Dr. Buser added that because Oregon is in a crisis for critical pediatric hospital beds, “we should do what we can as a community to slow transmission to our most vulnerable neighbors,” including getting COVID and flu vaccinations. “Older adults, too–especially those with chronic lung disease–can become very ill with RSV, in addition to COVID and flu.” 

State health officials are working with hospitals to get additional nurses into Oregon from out of state. OHA officials also are pursuing health care volunteers through the state’s emergency volunteer registry Serv-OR. OHA says it also is providing hospitals with recent legislatively appropriated funds to support staffing. 

OHA says parents of children younger than 5, especially newborns to 6-month-olds, are especially advised to take precautions that keep their children safe and help to limit the spread of RSV and influenza in coming weeks. Young children, as well as older adults – people 65 and older – are at higher risk of severe illness from these respiratory viruses, including hospitalization and death. Data showing that the RSV hospitalization rate for children quadrupled between October 29 and November 19, from 2.7 to 10.8 children per 100,000 population. RSV hospitalizations are expected to rise more during the next few weeks. 

RSV is a common contagious virus that infects the human respiratory tract. 10.25.22 Credit NIAID.png

RSV image, 10.25.22, Credit NIAID

OHA says a rapid increase in influenza cases around the state are contributing to more hospitalizations. OHA’s weekly Flu Bites influenza surveillance report says the percentage of positive influenza tests has doubled each week since mid-October – it was 1% the week ending October 22, 2% on October 29, 4.5% on Nov. 5, 9.3% on November 12 and 16.4% on November 19. 

A 5% positivity rate for influenza tests is considered a threshold for significant influenza circulation. 

OHA advises, “RSV is a common respiratory virus that usually causes mild, cold-like symptoms, such as runny nose, coughing and sneezing. Most infections go away on their own in a week or two. Almost all children will have had an RSV infection by their second birthday. 

People experiencing mild RSV symptoms should: 

  • Stay home from work or school, and avoid indoor and outdoor holiday gatherings and events.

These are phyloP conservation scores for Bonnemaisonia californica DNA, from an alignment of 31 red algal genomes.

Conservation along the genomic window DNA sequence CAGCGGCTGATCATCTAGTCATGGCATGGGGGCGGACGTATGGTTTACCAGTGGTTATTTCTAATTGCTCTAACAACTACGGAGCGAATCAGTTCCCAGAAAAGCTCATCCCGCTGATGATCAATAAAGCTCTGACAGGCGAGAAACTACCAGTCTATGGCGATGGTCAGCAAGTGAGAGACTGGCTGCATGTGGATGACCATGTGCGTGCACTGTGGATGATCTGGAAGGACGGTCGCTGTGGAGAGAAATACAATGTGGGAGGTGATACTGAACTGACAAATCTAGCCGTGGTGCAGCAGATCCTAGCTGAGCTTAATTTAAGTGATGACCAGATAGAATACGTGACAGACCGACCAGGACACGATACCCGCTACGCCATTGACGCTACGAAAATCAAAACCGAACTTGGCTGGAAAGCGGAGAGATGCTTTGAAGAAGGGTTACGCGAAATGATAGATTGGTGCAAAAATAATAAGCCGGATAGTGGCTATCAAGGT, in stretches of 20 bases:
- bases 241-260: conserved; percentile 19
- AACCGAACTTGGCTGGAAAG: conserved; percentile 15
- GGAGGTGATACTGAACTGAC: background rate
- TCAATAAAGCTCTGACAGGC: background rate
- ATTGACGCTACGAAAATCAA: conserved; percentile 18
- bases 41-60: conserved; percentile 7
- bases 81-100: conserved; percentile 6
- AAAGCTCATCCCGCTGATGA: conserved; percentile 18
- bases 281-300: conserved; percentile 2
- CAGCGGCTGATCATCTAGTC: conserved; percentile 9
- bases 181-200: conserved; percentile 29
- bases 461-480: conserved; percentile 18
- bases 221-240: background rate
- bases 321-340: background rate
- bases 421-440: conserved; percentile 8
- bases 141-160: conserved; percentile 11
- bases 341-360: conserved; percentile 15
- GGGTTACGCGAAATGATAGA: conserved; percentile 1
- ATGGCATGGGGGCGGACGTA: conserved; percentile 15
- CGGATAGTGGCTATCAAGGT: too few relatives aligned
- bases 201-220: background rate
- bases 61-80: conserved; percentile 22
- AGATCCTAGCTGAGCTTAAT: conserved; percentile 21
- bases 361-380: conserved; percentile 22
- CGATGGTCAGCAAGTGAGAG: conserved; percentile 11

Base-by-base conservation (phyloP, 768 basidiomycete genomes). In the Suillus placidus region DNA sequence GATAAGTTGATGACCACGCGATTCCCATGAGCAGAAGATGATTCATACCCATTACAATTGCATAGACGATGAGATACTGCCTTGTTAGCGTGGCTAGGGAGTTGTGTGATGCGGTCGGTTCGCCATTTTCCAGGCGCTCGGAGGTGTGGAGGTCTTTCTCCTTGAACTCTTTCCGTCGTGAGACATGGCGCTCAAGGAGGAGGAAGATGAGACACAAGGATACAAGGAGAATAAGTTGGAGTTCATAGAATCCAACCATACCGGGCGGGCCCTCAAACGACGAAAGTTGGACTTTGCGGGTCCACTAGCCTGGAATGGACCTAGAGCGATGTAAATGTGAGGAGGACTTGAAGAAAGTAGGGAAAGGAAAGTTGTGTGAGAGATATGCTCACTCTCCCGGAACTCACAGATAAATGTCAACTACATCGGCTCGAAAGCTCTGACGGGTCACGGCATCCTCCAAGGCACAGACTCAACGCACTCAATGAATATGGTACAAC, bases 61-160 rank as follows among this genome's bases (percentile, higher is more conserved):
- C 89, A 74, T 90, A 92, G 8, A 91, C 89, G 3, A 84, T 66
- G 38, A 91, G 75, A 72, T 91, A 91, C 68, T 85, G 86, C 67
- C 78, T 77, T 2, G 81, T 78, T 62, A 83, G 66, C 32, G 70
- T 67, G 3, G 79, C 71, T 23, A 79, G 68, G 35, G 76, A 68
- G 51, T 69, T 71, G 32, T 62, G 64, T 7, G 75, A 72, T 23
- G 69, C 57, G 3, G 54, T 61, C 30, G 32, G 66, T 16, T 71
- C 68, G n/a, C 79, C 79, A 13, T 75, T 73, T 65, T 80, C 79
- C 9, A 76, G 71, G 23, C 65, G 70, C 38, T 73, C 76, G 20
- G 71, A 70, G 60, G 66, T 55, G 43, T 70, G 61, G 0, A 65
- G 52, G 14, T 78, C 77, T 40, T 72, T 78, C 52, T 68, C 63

• Manage fever and pain with over-the-counter fever reducers and pain relievers.
  • Drink plenty of fluids to prevent dehydration.
  • Make sure to talk to your health care provider before giving your child over-the-counter cold medicines which are typically not indicated for this age group.

While cold-like symptoms are more typical of RSV infections, some children can experience severe symptoms requiring immediate care. Parents should call their pediatrician or seek care right away if child has any of the following symptoms: 

  • Difficulty breathing or increased work of breathing.
  • Symptoms of dehydration, or fewer than one wet diaper every eight hours.
  • Gray or blue color to tongue, lips or skin.
  • Decreased activity and alertness.

Some children with RSV may be at increased risk of developing a bacterial infection, such as an ear infection. Call your pediatrician if your child has: 

  • Symptoms that worsen or do not start to improve after seven days.
  • A fever of 100.4°F or higher if they are younger than 3 months old (12 weeks).
  • A fever that rises above 104°F repeatedly for a child of any age.
  • Poor sleep or fussiness, chest pain, ear tugging or ear drainage.

For more information about RSV, visit OHA’s RSV page. Information about influenza is available at OHA’s Flu Prevention page.”

Human Respiratory Syncytial Virus (RSV) Credit NIAID.png

Human Respiratory Syncytial Virus (RSV), 10.26.22, Credit NIAID

Some Portland area hospitals move to crisis care standards for pediatric care | HealthWatch